Last March, India abstained in a vote over enforcing a no-fly zone in Libya, a move that ultimately signaled the beginning of the end for Muammar Gaddafi’s regime. A year later, though, and it’s clear that India gained little from the move – and may actually have done itself some considerable diplomatic harm in the process.
Of course, India has since (reluctantly) voted for a U.N. Security Council resolution condemning Syria, and it’s abstention (along with China) ended up meaning little in the grand scheme of intervention in Libya – European assistance to Libyan rebels still changed the balance of power in the conflict, and paved the way for the Libyan rebels to overthrow the Gaddafi regime. And, although Libya is far from stable, the rebels’ eventual victory to a certain extent negated any immediate harm that might have come from India’s reticence.
And yet it’s clear that India’s vote will have long-term consequences for the country’s strategic standing.
As the world’s largest democracy, India should have key advantages in dealing with the turmoil resulting from the Arab Spring. India’s status as a large yet stable developing country without some of the baggage of Western countries should have left it well-placed to offer guidance and exercise some “soft power” in these tumultuous times. Yet India clearly missed the boat. Indeed, far from being a role model, India decided to side with authoritarian states such as China and Russia, in seeming opposition to the democratic revolutions reflecting values that India claims to uphold.
Second, though not all of these democratic movements have succeeded, the spread of democracy in the Middle East is clearly something that will boost the prospects for stability in the medium and long term. India might be uncomfortable with the idea of “democracy promotion,” something that’s easy to understand. But India’s actions surrounding the Arab Spring have made India look as if it is standing against the spread of democracy itself. India’s abstention over Libya might not have impeded progress in the end, but it did nothing at all to help, and left it complicit in efforts to crack down.
Third, India’s abstention and its only reluctant support in the Syrian case have won it no friends in the capitals of the world’s democracies. Even if India’s reluctance to assist in the spread of an ideology is well-known, Western capitals were surprised by a vote that actually impeded its spread. Ironically, India’s “moral” position ended up hurting India’s own moral standing in the international community.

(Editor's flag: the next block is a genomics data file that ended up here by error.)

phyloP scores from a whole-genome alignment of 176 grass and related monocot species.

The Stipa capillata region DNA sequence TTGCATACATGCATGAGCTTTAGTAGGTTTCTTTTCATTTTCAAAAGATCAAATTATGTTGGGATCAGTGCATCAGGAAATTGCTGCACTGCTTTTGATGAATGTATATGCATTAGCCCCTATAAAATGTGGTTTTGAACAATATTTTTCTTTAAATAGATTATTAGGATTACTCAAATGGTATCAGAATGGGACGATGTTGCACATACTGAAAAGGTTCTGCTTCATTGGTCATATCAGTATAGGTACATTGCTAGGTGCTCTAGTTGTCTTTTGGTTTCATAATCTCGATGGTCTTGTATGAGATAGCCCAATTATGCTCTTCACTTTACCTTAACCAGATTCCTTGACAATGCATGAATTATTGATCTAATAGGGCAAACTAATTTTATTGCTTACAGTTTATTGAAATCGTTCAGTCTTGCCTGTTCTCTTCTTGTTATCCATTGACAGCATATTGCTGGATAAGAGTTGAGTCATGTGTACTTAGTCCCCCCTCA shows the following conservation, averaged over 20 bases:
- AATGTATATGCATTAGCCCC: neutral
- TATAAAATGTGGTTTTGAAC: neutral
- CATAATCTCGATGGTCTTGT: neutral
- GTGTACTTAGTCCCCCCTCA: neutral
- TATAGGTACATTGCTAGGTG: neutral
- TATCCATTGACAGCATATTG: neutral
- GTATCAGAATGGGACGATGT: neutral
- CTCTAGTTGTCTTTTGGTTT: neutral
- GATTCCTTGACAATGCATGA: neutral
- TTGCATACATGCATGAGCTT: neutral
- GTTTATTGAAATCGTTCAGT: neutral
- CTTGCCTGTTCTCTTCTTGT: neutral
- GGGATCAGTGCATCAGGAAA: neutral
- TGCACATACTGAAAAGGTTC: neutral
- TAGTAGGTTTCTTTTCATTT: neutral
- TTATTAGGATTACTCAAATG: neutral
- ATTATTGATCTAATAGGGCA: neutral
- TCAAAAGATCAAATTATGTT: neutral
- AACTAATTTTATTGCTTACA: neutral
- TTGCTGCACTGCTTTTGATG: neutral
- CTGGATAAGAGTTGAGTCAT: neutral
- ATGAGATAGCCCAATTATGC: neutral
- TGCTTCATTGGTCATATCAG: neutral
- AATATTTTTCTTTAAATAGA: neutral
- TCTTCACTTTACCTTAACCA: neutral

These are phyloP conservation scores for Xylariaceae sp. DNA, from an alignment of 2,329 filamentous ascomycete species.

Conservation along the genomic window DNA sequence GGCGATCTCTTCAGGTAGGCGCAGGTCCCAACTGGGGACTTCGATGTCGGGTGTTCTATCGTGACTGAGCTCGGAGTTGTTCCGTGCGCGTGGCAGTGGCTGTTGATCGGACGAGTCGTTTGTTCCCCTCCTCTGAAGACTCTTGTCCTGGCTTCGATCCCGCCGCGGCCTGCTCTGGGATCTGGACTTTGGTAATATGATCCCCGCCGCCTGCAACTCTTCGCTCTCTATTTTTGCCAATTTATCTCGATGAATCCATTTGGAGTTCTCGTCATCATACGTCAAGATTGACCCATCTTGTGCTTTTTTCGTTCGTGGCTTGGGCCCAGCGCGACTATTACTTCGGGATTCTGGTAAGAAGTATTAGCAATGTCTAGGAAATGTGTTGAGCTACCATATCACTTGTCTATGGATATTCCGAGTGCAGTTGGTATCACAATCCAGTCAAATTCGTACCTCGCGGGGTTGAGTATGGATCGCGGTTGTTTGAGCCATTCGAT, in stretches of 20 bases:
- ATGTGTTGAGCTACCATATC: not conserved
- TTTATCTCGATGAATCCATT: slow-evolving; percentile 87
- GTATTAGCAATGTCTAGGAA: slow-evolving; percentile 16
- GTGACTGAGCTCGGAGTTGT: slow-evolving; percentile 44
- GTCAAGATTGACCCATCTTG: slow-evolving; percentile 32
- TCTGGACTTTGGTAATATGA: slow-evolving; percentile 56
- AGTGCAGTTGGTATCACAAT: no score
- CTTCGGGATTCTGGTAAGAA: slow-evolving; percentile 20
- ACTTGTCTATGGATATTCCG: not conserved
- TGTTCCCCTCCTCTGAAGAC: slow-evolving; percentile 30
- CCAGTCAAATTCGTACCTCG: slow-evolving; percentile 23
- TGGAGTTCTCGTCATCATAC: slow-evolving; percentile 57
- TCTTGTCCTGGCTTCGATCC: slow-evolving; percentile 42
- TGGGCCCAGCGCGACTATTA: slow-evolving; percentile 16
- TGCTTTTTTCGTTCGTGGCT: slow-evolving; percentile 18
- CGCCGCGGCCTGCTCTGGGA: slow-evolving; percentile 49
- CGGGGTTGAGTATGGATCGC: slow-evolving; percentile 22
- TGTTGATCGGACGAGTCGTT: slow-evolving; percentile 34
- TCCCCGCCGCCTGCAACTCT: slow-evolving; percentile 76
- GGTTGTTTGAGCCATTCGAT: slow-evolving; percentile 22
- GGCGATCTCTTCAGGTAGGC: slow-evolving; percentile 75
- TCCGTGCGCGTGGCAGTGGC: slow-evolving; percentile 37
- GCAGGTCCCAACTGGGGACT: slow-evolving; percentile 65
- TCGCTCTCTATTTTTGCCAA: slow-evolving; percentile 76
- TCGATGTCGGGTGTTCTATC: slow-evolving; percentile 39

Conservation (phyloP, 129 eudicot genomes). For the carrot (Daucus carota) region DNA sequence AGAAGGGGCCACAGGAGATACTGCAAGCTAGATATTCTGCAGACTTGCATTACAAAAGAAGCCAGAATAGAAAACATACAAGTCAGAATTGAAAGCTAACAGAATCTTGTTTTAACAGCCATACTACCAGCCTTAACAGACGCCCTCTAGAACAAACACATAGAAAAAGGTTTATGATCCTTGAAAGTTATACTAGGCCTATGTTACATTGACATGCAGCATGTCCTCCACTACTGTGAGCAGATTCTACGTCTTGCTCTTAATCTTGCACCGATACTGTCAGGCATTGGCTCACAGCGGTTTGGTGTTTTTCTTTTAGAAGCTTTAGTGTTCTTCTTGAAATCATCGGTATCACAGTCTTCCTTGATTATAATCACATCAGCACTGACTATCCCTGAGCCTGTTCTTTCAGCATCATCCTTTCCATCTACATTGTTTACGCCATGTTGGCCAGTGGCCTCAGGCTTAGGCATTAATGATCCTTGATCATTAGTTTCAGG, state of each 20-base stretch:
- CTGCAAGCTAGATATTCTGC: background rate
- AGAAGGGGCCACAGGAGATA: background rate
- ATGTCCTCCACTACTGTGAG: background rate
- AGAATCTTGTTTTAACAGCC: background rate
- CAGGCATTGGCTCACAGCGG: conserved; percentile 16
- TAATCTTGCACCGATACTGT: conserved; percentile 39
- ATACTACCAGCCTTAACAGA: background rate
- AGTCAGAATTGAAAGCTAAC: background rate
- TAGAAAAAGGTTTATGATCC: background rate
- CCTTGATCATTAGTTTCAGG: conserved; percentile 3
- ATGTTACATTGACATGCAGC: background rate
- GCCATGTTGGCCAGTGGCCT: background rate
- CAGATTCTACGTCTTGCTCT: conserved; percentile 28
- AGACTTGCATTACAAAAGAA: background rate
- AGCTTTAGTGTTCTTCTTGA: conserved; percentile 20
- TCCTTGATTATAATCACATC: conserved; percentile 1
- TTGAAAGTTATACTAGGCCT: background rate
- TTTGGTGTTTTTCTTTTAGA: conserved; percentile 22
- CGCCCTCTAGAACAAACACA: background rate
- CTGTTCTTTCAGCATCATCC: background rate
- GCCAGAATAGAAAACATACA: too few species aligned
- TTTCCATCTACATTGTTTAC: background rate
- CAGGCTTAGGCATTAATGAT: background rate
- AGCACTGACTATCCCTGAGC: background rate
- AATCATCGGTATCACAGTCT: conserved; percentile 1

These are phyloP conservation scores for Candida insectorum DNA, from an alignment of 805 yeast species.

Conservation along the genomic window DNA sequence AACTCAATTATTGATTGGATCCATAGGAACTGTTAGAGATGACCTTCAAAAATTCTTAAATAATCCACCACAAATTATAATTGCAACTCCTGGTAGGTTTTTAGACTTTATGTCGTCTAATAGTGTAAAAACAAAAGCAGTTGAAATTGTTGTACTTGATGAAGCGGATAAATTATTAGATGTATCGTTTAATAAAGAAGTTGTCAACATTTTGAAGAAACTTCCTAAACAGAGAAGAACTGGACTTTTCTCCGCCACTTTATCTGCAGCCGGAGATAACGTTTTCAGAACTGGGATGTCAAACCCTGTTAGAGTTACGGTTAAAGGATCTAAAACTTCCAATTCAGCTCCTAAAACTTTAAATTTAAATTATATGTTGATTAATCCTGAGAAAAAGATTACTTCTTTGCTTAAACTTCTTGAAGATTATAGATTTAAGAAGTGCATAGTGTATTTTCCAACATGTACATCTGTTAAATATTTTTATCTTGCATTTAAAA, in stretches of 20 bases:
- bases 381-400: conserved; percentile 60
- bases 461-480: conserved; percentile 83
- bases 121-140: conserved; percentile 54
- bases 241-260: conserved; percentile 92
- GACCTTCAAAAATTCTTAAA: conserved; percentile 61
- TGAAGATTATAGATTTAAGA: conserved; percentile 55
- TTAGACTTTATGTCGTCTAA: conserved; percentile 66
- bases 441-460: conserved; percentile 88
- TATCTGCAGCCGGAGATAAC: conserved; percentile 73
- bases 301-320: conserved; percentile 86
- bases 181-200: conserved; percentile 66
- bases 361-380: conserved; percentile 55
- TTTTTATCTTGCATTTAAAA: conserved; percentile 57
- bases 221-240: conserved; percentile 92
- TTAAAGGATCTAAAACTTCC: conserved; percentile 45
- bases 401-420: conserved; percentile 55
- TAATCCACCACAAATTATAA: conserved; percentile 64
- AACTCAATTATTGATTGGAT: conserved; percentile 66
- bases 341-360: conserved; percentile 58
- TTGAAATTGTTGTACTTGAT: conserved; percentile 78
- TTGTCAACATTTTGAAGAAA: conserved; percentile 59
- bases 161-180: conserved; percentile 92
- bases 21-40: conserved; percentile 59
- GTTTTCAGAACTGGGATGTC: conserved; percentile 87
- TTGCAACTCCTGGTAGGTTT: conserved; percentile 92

The Libyan vote was a particular disappointment to India’s friends in the United States. The U.S. remains an important strategic partner for India, but the decision over Libya was embarrassing to those in Washington who have championed closer ties. All this has only been compounded by India’s softly-softly approach to Iran. As a result, there are increasing doubts in Washington about the value of the partnership with New Delhi.
What is particularly problematic about the Libya decision is that India failed to support action that was backed by the Arab League and the Organization of Islamic Conference (OIC). It was also action that would have come under the U.N. umbrella, sending a signal to other countries, including in India’s own troubled neighborhood, that India expects other nations to adhere to certain universal principles. This might have prevented India having to vote against Sri Lanka at the United Nations recently – had it seen its giant neighbor backing U.N. action in Libya, Colombo might have thought twice about its resistance to addressing its treatment of its Tamil minority in the closing days of its civil war. And Delhi would also have looked more consistent, appearing to use a similar yardstick when measuring the severity of human rights violations. Instead, the United Progressive Alliance government ended up looking like it was playing domestic politics and buckling under pressure from Tamil political parties at home.
A year on, and it’s clear that India’s decision to step aside over Libya gained it little, and may have done significant damage to its international standing. If Delhi is to meet its aspirations of becoming a significant regional, let alone global, player then it needs to think more carefully about the message its positions send.
India might not want to promote democracy. But at the very least, it shouldn’t stand in its way.